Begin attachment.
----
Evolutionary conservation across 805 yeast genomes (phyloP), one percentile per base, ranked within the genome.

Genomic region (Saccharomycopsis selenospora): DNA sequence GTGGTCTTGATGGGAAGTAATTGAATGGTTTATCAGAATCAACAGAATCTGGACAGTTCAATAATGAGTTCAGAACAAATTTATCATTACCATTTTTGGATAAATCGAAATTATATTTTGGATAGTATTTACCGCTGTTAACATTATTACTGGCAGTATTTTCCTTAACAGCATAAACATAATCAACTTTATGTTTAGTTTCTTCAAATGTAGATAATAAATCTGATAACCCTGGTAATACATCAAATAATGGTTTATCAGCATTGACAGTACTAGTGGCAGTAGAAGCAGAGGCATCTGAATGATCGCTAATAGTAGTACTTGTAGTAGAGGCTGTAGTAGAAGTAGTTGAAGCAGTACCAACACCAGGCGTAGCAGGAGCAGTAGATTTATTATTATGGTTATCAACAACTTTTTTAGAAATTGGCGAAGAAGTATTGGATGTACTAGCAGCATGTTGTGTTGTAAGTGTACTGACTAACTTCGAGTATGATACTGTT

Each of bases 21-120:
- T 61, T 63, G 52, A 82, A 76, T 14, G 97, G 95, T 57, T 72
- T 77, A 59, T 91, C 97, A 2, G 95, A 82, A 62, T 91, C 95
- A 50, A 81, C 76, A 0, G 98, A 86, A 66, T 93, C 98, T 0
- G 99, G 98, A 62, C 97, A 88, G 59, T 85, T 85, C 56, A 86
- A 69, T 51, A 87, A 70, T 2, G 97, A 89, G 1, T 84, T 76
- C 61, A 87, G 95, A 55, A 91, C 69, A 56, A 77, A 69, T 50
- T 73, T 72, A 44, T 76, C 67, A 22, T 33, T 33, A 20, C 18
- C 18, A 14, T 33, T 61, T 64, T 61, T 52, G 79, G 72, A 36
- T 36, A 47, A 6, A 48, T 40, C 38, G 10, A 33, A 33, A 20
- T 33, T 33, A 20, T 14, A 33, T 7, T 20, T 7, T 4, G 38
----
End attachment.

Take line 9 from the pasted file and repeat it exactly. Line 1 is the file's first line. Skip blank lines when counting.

- C 61, A 87, G 95, A 55, A 91, C 69, A 56, A 77, A 69, T 50